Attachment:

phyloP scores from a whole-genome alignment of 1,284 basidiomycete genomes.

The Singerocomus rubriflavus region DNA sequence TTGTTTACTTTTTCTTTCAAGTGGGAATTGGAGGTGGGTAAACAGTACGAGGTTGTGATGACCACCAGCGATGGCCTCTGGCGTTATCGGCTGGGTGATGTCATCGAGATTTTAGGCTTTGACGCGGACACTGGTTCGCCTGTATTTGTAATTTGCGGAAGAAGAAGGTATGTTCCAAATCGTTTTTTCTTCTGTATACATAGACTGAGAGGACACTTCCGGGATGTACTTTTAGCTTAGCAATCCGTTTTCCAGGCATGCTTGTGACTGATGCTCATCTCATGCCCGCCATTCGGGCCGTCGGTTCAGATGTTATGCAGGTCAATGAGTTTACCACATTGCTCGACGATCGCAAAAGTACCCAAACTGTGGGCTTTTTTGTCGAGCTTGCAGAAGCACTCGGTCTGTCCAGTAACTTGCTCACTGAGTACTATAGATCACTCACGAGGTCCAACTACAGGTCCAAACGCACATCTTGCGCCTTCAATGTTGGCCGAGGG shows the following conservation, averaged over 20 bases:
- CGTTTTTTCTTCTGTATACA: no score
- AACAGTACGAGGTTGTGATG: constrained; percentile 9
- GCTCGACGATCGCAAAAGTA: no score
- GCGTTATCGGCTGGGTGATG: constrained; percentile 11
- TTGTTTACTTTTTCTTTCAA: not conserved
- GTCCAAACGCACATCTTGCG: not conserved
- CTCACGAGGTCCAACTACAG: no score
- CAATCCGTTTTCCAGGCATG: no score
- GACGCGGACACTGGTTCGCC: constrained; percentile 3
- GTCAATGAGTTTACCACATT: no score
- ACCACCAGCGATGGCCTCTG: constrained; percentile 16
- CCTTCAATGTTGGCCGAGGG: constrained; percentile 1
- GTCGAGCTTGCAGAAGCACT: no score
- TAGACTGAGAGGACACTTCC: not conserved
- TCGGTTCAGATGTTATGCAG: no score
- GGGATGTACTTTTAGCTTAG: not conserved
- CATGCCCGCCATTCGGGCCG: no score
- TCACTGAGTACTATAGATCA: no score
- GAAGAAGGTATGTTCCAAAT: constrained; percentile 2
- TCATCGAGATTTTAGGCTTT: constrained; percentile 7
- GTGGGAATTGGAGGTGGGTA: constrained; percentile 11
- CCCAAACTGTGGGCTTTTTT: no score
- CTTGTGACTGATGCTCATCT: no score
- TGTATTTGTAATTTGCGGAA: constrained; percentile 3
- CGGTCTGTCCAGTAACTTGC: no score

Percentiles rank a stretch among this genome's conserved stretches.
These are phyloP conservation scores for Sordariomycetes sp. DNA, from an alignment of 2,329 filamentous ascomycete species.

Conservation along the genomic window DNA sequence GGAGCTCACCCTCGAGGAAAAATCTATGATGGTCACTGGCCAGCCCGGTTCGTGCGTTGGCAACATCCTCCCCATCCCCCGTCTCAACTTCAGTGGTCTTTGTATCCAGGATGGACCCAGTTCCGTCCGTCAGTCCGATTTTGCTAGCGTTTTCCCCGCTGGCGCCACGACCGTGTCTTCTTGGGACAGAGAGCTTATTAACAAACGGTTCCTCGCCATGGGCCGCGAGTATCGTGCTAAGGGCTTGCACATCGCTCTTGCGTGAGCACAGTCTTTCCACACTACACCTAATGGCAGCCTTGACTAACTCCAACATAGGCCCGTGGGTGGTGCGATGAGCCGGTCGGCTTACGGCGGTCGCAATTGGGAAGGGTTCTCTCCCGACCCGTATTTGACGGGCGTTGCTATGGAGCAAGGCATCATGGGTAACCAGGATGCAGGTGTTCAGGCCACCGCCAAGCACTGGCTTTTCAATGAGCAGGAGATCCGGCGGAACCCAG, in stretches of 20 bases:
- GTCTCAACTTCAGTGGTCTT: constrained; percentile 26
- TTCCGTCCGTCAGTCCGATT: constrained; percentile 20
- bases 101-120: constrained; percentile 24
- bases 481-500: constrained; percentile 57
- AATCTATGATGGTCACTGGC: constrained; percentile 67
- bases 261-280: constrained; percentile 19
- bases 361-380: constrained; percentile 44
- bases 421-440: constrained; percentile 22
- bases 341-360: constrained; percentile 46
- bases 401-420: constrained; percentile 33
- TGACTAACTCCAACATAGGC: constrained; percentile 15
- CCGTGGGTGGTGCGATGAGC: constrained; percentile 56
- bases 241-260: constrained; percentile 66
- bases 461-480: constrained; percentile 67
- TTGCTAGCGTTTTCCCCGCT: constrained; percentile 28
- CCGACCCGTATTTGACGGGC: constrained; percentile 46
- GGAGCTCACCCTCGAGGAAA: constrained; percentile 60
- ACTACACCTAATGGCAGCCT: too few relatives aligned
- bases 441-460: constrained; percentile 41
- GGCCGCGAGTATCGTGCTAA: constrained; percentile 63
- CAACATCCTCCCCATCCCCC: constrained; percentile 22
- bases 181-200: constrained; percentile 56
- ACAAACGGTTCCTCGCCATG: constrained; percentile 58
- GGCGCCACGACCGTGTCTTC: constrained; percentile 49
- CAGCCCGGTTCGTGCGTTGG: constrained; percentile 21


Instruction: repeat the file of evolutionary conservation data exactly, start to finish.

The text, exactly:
phyloP scores from a whole-genome alignment of 1,284 basidiomycete genomes.

The Singerocomus rubriflavus region DNA sequence TTGTTTACTTTTTCTTTCAAGTGGGAATTGGAGGTGGGTAAACAGTACGAGGTTGTGATGACCACCAGCGATGGCCTCTGGCGTTATCGGCTGGGTGATGTCATCGAGATTTTAGGCTTTGACGCGGACACTGGTTCGCCTGTATTTGTAATTTGCGGAAGAAGAAGGTATGTTCCAAATCGTTTTTTCTTCTGTATACATAGACTGAGAGGACACTTCCGGGATGTACTTTTAGCTTAGCAATCCGTTTTCCAGGCATGCTTGTGACTGATGCTCATCTCATGCCCGCCATTCGGGCCGTCGGTTCAGATGTTATGCAGGTCAATGAGTTTACCACATTGCTCGACGATCGCAAAAGTACCCAAACTGTGGGCTTTTTTGTCGAGCTTGCAGAAGCACTCGGTCTGTCCAGTAACTTGCTCACTGAGTACTATAGATCACTCACGAGGTCCAACTACAGGTCCAAACGCACATCTTGCGCCTTCAATGTTGGCCGAGGG shows the following conservation, averaged over 20 bases:
- CGTTTTTTCTTCTGTATACA: no score
- AACAGTACGAGGTTGTGATG: constrained; percentile 9
- GCTCGACGATCGCAAAAGTA: no score
- GCGTTATCGGCTGGGTGATG: constrained; percentile 11
- TTGTTTACTTTTTCTTTCAA: not conserved
- GTCCAAACGCACATCTTGCG: not conserved
- CTCACGAGGTCCAACTACAG: no score
- CAATCCGTTTTCCAGGCATG: no score
- GACGCGGACACTGGTTCGCC: constrained; percentile 3
- GTCAATGAGTTTACCACATT: no score
- ACCACCAGCGATGGCCTCTG: constrained; percentile 16
- CCTTCAATGTTGGCCGAGGG: constrained; percentile 1
- GTCGAGCTTGCAGAAGCACT: no score
- TAGACTGAGAGGACACTTCC: not conserved
- TCGGTTCAGATGTTATGCAG: no score
- GGGATGTACTTTTAGCTTAG: not conserved
- CATGCCCGCCATTCGGGCCG: no score
- TCACTGAGTACTATAGATCA: no score
- GAAGAAGGTATGTTCCAAAT: constrained; percentile 2
- TCATCGAGATTTTAGGCTTT: constrained; percentile 7
- GTGGGAATTGGAGGTGGGTA: constrained; percentile 11
- CCCAAACTGTGGGCTTTTTT: no score
- CTTGTGACTGATGCTCATCT: no score
- TGTATTTGTAATTTGCGGAA: constrained; percentile 3
- CGGTCTGTCCAGTAACTTGC: no score

Percentiles rank a stretch among this genome's conserved stretches.
These are phyloP conservation scores for Sordariomycetes sp. DNA, from an alignment of 2,329 filamentous ascomycete species.

Conservation along the genomic window DNA sequence GGAGCTCACCCTCGAGGAAAAATCTATGATGGTCACTGGCCAGCCCGGTTCGTGCGTTGGCAACATCCTCCCCATCCCCCGTCTCAACTTCAGTGGTCTTTGTATCCAGGATGGACCCAGTTCCGTCCGTCAGTCCGATTTTGCTAGCGTTTTCCCCGCTGGCGCCACGACCGTGTCTTCTTGGGACAGAGAGCTTATTAACAAACGGTTCCTCGCCATGGGCCGCGAGTATCGTGCTAAGGGCTTGCACATCGCTCTTGCGTGAGCACAGTCTTTCCACACTACACCTAATGGCAGCCTTGACTAACTCCAACATAGGCCCGTGGGTGGTGCGATGAGCCGGTCGGCTTACGGCGGTCGCAATTGGGAAGGGTTCTCTCCCGACCCGTATTTGACGGGCGTTGCTATGGAGCAAGGCATCATGGGTAACCAGGATGCAGGTGTTCAGGCCACCGCCAAGCACTGGCTTTTCAATGAGCAGGAGATCCGGCGGAACCCAG, in stretches of 20 bases:
- GTCTCAACTTCAGTGGTCTT: constrained; percentile 26
- TTCCGTCCGTCAGTCCGATT: constrained; percentile 20
- bases 101-120: constrained; percentile 24
- bases 481-500: constrained; percentile 57
- AATCTATGATGGTCACTGGC: constrained; percentile 67
- bases 261-280: constrained; percentile 19
- bases 361-380: constrained; percentile 44
- bases 421-440: constrained; percentile 22
- bases 341-360: constrained; percentile 46
- bases 401-420: constrained; percentile 33
- TGACTAACTCCAACATAGGC: constrained; percentile 15
- CCGTGGGTGGTGCGATGAGC: constrained; percentile 56
- bases 241-260: constrained; percentile 66
- bases 461-480: constrained; percentile 67
- TTGCTAGCGTTTTCCCCGCT: constrained; percentile 28
- CCGACCCGTATTTGACGGGC: constrained; percentile 46
- GGAGCTCACCCTCGAGGAAA: constrained; percentile 60
- ACTACACCTAATGGCAGCCT: too few relatives aligned
- bases 441-460: constrained; percentile 41
- GGCCGCGAGTATCGTGCTAA: constrained; percentile 63
- CAACATCCTCCCCATCCCCC: constrained; percentile 22
- bases 181-200: constrained; percentile 56
- ACAAACGGTTCCTCGCCATG: constrained; percentile 58
- GGCGCCACGACCGTGTCTTC: constrained; percentile 49
- CAGCCCGGTTCGTGCGTTGG: constrained; percentile 21